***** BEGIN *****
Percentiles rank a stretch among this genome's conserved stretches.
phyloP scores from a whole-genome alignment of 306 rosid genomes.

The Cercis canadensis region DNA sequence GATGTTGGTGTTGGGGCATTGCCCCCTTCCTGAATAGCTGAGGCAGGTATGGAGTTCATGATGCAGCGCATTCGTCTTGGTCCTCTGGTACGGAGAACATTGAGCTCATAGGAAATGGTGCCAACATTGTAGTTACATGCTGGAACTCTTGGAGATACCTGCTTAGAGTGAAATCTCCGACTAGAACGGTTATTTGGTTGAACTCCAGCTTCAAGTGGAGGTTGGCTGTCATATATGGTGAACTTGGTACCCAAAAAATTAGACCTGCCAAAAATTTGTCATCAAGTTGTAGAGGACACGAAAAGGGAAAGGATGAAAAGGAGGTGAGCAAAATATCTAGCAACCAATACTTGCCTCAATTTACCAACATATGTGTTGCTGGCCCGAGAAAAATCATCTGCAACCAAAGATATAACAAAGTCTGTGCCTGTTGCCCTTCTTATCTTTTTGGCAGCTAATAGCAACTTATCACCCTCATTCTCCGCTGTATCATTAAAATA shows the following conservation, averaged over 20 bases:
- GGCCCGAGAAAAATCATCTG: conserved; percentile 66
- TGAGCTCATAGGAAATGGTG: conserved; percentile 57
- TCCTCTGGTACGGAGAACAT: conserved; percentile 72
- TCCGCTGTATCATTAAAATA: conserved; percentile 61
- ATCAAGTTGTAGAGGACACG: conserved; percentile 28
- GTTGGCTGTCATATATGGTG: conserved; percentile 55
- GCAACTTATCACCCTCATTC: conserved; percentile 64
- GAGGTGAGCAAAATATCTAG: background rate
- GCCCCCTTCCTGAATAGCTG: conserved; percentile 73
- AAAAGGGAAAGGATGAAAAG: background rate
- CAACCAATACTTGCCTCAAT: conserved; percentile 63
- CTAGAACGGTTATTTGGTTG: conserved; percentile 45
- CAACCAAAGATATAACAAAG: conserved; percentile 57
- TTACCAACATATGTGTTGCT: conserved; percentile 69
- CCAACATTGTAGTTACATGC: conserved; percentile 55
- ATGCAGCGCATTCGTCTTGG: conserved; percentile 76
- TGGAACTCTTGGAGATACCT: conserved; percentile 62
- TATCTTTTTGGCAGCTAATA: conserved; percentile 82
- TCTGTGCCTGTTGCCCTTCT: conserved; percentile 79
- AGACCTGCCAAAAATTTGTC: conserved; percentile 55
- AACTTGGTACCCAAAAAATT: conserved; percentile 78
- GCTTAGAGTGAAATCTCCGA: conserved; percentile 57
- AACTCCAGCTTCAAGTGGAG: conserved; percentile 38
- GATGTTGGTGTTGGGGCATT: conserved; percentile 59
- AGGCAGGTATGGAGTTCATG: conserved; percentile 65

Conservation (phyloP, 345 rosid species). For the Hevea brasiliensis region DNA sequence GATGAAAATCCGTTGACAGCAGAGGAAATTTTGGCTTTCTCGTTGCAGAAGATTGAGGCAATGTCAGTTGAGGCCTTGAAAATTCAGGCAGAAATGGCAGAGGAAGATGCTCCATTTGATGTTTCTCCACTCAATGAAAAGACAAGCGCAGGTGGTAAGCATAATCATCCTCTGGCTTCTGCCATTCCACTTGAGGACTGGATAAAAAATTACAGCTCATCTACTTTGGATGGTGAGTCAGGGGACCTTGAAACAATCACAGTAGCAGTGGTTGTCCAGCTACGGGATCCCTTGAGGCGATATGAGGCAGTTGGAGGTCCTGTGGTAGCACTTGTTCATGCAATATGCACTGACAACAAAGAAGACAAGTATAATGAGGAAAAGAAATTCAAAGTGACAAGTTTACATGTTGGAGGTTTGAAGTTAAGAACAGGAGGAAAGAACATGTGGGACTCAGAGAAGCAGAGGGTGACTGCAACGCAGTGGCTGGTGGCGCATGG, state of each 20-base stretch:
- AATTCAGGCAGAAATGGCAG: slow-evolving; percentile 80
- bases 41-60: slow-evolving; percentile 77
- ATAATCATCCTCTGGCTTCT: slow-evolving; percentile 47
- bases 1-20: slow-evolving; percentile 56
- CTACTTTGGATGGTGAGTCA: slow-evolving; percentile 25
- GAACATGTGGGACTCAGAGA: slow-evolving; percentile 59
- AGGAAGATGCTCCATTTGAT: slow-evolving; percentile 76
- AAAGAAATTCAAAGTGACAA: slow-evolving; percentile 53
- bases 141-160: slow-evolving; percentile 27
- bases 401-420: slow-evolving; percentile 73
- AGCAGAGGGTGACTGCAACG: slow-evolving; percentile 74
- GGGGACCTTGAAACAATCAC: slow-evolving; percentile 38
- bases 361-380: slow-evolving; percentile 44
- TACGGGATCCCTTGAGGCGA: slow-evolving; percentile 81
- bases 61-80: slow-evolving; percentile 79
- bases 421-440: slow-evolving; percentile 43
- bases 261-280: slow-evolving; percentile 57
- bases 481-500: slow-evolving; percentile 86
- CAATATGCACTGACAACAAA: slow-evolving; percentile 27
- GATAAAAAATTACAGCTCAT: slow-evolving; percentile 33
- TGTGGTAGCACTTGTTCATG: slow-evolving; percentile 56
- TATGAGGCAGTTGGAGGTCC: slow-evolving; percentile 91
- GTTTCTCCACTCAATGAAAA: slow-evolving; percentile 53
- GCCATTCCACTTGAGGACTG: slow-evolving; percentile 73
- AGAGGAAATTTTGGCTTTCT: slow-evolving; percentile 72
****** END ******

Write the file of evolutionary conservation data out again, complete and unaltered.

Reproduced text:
Percentiles rank a stretch among this genome's conserved stretches.
phyloP scores from a whole-genome alignment of 306 rosid genomes.

The Cercis canadensis region DNA sequence GATGTTGGTGTTGGGGCATTGCCCCCTTCCTGAATAGCTGAGGCAGGTATGGAGTTCATGATGCAGCGCATTCGTCTTGGTCCTCTGGTACGGAGAACATTGAGCTCATAGGAAATGGTGCCAACATTGTAGTTACATGCTGGAACTCTTGGAGATACCTGCTTAGAGTGAAATCTCCGACTAGAACGGTTATTTGGTTGAACTCCAGCTTCAAGTGGAGGTTGGCTGTCATATATGGTGAACTTGGTACCCAAAAAATTAGACCTGCCAAAAATTTGTCATCAAGTTGTAGAGGACACGAAAAGGGAAAGGATGAAAAGGAGGTGAGCAAAATATCTAGCAACCAATACTTGCCTCAATTTACCAACATATGTGTTGCTGGCCCGAGAAAAATCATCTGCAACCAAAGATATAACAAAGTCTGTGCCTGTTGCCCTTCTTATCTTTTTGGCAGCTAATAGCAACTTATCACCCTCATTCTCCGCTGTATCATTAAAATA shows the following conservation, averaged over 20 bases:
- GGCCCGAGAAAAATCATCTG: conserved; percentile 66
- TGAGCTCATAGGAAATGGTG: conserved; percentile 57
- TCCTCTGGTACGGAGAACAT: conserved; percentile 72
- TCCGCTGTATCATTAAAATA: conserved; percentile 61
- ATCAAGTTGTAGAGGACACG: conserved; percentile 28
- GTTGGCTGTCATATATGGTG: conserved; percentile 55
- GCAACTTATCACCCTCATTC: conserved; percentile 64
- GAGGTGAGCAAAATATCTAG: background rate
- GCCCCCTTCCTGAATAGCTG: conserved; percentile 73
- AAAAGGGAAAGGATGAAAAG: background rate
- CAACCAATACTTGCCTCAAT: conserved; percentile 63
- CTAGAACGGTTATTTGGTTG: conserved; percentile 45
- CAACCAAAGATATAACAAAG: conserved; percentile 57
- TTACCAACATATGTGTTGCT: conserved; percentile 69
- CCAACATTGTAGTTACATGC: conserved; percentile 55
- ATGCAGCGCATTCGTCTTGG: conserved; percentile 76
- TGGAACTCTTGGAGATACCT: conserved; percentile 62
- TATCTTTTTGGCAGCTAATA: conserved; percentile 82
- TCTGTGCCTGTTGCCCTTCT: conserved; percentile 79
- AGACCTGCCAAAAATTTGTC: conserved; percentile 55
- AACTTGGTACCCAAAAAATT: conserved; percentile 78
- GCTTAGAGTGAAATCTCCGA: conserved; percentile 57
- AACTCCAGCTTCAAGTGGAG: conserved; percentile 38
- GATGTTGGTGTTGGGGCATT: conserved; percentile 59
- AGGCAGGTATGGAGTTCATG: conserved; percentile 65

Conservation (phyloP, 345 rosid species). For the Hevea brasiliensis region DNA sequence GATGAAAATCCGTTGACAGCAGAGGAAATTTTGGCTTTCTCGTTGCAGAAGATTGAGGCAATGTCAGTTGAGGCCTTGAAAATTCAGGCAGAAATGGCAGAGGAAGATGCTCCATTTGATGTTTCTCCACTCAATGAAAAGACAAGCGCAGGTGGTAAGCATAATCATCCTCTGGCTTCTGCCATTCCACTTGAGGACTGGATAAAAAATTACAGCTCATCTACTTTGGATGGTGAGTCAGGGGACCTTGAAACAATCACAGTAGCAGTGGTTGTCCAGCTACGGGATCCCTTGAGGCGATATGAGGCAGTTGGAGGTCCTGTGGTAGCACTTGTTCATGCAATATGCACTGACAACAAAGAAGACAAGTATAATGAGGAAAAGAAATTCAAAGTGACAAGTTTACATGTTGGAGGTTTGAAGTTAAGAACAGGAGGAAAGAACATGTGGGACTCAGAGAAGCAGAGGGTGACTGCAACGCAGTGGCTGGTGGCGCATGG, state of each 20-base stretch:
- AATTCAGGCAGAAATGGCAG: slow-evolving; percentile 80
- bases 41-60: slow-evolving; percentile 77
- ATAATCATCCTCTGGCTTCT: slow-evolving; percentile 47
- bases 1-20: slow-evolving; percentile 56
- CTACTTTGGATGGTGAGTCA: slow-evolving; percentile 25
- GAACATGTGGGACTCAGAGA: slow-evolving; percentile 59
- AGGAAGATGCTCCATTTGAT: slow-evolving; percentile 76
- AAAGAAATTCAAAGTGACAA: slow-evolving; percentile 53
- bases 141-160: slow-evolving; percentile 27
- bases 401-420: slow-evolving; percentile 73
- AGCAGAGGGTGACTGCAACG: slow-evolving; percentile 74
- GGGGACCTTGAAACAATCAC: slow-evolving; percentile 38
- bases 361-380: slow-evolving; percentile 44
- TACGGGATCCCTTGAGGCGA: slow-evolving; percentile 81
- bases 61-80: slow-evolving; percentile 79
- bases 421-440: slow-evolving; percentile 43
- bases 261-280: slow-evolving; percentile 57
- bases 481-500: slow-evolving; percentile 86
- CAATATGCACTGACAACAAA: slow-evolving; percentile 27
- GATAAAAAATTACAGCTCAT: slow-evolving; percentile 33
- TGTGGTAGCACTTGTTCATG: slow-evolving; percentile 56
- TATGAGGCAGTTGGAGGTCC: slow-evolving; percentile 91
- GTTTCTCCACTCAATGAAAA: slow-evolving; percentile 53
- GCCATTCCACTTGAGGACTG: slow-evolving; percentile 73
- AGAGGAAATTTTGGCTTTCT: slow-evolving; percentile 72